The approach presented in this chapter examines how deceptive web service responses can be realized as software security patches that double as feature extraction engines for a network-level intrusion detection system. The resulting system coordinates multiple levels of the software stack to achieve fast, automatic, and accurate labeling of live web data streams, and thereby detects attacks with higher accuracy and adaptability than comparable non-deceptive defenses.
Ehab Al-Shaer, Jinpeng Wei, Kevin W. Hamlen, Cliff Wang

Chapter 9. HONEYSCOPE: IoT Device Protection with Deceptive Network Views

The emergence of IoT has brought many new device manufacturers to the market providing novel products with network connectivity. Unfortunately, many of these new entrants to the market lack security engineering experience and focus heavily on time-to-market. As a result, many home and office networks contain IoT devices with security flaws and no clear path for security updates, making them attractive targets for attacks, e.g., recent IoT-centric malware such as Mirai. In this chapter, we discuss a network centric approach to protecting vulnerable IoT devices. We describe a system called HoneyScope, which seeks to achieve two goals. First, each IoT device has a different view of its local network, which limits the damage when a device is compromised. Second, virtual IoT devices are created to confuse and deceive attacker with sophisticated motivations (e.g., fake WiFi connected cameras). To achieve these goals, HoneyScope uses an SDN-based security gateway to create virtualized views of the network and nodes therein providing fine-grained control over the communications that individual devices may have.
Ehab Al-Shaer, Jinpeng Wei, Kevin W. Hamlen, Cliff Wang

Malware Deception

Frontmatter

Chapter 10. gExtractor: Automated Extraction of Malware Deception Parameters for Autonomous Cyber Deception

The lack of agility in cyber defense gives adversaries a significant advantage for discovering cyber targets and planning their attacks in stealthy and undetectable manner. While it is very hard to detect or predict attacks, adversaries can always scan the network, learn about countermeasures, and develop new evasion techniques. Active Cyber Deception (ACD) has emerged as effective means to reverse this asymmetry in cyber warfare by dynamically orchestrating the cyber deception environment to mislead attackers and corrupting their decision-making process. However, developing an efficient active deception environment usually requires human intelligence and analysis to characterize the attackers’ behaviors (e.g., malware actions). This manual process significantly limits the capability of cyber deception to actively respond to new attacks (malware) and in a timely manner.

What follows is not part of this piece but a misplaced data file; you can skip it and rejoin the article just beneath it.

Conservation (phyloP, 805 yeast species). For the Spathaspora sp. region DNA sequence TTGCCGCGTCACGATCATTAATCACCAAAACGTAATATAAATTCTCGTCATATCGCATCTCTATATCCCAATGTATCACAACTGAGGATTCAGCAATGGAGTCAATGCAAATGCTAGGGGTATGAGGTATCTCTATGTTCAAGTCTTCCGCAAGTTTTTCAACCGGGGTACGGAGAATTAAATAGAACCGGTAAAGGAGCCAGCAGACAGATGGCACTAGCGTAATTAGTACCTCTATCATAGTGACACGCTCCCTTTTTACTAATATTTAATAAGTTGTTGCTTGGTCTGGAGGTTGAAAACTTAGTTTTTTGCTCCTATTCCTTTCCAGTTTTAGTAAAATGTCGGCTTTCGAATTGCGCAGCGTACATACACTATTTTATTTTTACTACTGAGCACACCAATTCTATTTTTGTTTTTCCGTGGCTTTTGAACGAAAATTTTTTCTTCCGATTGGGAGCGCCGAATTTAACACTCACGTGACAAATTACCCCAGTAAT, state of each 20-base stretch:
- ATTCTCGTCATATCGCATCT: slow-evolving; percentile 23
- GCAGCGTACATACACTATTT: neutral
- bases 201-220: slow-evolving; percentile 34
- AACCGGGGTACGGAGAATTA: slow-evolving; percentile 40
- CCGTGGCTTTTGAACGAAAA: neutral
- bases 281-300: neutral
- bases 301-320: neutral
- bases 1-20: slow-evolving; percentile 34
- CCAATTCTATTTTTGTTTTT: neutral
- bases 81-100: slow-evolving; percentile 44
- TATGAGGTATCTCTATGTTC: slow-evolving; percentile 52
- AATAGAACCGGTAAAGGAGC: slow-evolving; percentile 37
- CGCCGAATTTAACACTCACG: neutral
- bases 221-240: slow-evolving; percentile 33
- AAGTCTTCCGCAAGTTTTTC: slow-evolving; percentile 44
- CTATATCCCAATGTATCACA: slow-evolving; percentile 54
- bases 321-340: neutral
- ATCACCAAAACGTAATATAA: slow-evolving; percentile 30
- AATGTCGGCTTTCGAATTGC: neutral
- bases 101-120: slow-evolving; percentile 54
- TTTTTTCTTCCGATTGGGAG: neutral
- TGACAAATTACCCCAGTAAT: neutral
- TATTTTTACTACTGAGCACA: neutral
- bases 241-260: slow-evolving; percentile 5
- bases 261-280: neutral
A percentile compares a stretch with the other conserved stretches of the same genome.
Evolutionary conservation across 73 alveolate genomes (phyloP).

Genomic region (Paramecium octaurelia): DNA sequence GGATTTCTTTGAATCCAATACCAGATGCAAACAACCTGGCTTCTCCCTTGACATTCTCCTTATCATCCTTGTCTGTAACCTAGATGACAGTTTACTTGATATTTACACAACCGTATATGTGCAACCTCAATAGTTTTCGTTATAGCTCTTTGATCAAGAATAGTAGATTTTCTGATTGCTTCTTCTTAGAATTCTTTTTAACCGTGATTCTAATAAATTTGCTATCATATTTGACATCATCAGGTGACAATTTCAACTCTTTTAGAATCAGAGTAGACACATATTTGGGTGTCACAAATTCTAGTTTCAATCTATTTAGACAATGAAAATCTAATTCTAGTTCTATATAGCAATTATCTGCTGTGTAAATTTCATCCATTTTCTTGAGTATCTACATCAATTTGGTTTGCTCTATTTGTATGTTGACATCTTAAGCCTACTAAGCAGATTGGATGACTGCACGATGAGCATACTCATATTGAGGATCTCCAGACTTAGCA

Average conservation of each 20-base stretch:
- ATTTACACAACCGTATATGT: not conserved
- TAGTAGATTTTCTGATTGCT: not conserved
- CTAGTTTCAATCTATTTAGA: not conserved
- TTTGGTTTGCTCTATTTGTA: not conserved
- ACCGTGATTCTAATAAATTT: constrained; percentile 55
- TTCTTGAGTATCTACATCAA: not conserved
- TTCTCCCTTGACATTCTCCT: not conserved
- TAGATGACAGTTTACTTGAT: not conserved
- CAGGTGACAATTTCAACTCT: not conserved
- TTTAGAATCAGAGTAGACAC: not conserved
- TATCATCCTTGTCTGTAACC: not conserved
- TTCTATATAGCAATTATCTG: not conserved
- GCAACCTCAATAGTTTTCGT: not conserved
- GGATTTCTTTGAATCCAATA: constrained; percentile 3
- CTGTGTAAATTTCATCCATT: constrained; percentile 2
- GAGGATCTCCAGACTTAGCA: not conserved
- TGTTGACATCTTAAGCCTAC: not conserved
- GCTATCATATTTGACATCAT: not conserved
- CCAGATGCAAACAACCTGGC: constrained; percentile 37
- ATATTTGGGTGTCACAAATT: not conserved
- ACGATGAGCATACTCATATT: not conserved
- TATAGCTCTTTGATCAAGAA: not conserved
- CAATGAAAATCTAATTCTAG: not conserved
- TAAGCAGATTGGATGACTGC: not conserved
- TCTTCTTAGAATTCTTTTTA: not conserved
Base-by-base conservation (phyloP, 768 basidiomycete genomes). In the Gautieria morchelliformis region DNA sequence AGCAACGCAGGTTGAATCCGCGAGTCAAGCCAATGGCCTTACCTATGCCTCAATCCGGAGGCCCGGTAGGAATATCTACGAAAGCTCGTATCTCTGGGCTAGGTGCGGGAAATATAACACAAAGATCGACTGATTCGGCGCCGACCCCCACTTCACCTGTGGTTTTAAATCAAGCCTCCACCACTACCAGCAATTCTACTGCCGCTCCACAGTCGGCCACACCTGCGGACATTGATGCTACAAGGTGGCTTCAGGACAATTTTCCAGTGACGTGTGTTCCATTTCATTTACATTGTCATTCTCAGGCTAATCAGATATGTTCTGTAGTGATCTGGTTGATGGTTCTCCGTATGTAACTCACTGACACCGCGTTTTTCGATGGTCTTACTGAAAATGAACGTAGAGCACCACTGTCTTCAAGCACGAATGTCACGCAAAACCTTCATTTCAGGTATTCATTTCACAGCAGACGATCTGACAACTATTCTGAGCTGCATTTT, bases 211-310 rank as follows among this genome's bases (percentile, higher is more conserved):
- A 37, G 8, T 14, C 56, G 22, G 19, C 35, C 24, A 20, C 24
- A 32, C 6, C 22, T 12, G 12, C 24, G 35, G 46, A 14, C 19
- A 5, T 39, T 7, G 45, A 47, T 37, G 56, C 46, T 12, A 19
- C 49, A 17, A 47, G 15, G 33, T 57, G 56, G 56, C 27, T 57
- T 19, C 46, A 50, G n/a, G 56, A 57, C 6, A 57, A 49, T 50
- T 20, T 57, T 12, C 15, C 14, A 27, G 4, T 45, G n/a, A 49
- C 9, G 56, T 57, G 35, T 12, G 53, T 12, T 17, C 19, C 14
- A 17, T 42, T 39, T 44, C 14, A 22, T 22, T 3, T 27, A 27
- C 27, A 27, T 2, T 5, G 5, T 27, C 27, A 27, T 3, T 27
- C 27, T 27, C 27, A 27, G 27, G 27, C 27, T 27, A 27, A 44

In this chapter, we present a new analytic framework and an implemented tool, called gExtractor, to analyze the malware behavior and automatically extract the deception parameters using symbolic execution in order to enable the automated creation of cyber deception plans. The deception parameters are environmental variables on which attackers depend to discover the target system and reach their goals; yet, they can be reconfigured and/or misrepresented by the defender in the cyber environment. Our gExtractor approach contributes to the scientific and system foundations of reasoning about autonomous cyber deception. Our prototype was developed based on customizing symbolic execution engine for analyzing Microsoft Windows malware. Our analysis of over fifty of recent malware instances shows that gExtractor has successfully identified various critical parameters that are effective for cyber deception.
Ehab Al-Shaer, Jinpeng Wei, Kevin W. Hamlen, Cliff Wang

Chapter 11. Malware Deception with Automatic Analysis and Generation of HoneyResource

Malware often contains many system-resource-sensitive condition checks to avoid any duplicate infection, make sure to obtain required resources, or try to infect only targeted computers, etc. If we are able to extract the system resource constraints from malware binary code, and manipulate the environment state as HoneyResource, we would then be able to deceive malware for defense purpose, e.g., immunize a computer from infections, or trick malware into believing something. Towards this end, this chapter introduces our preliminary systematic study and a prototype system, AutoVac, for automatically extracting the system resource constraints from malware code and generating HoneyResource (e.g., malware vaccines) based on the system resource conditions.
Ehab Al-Shaer, Jinpeng Wei, Kevin W. Hamlen, Cliff Wang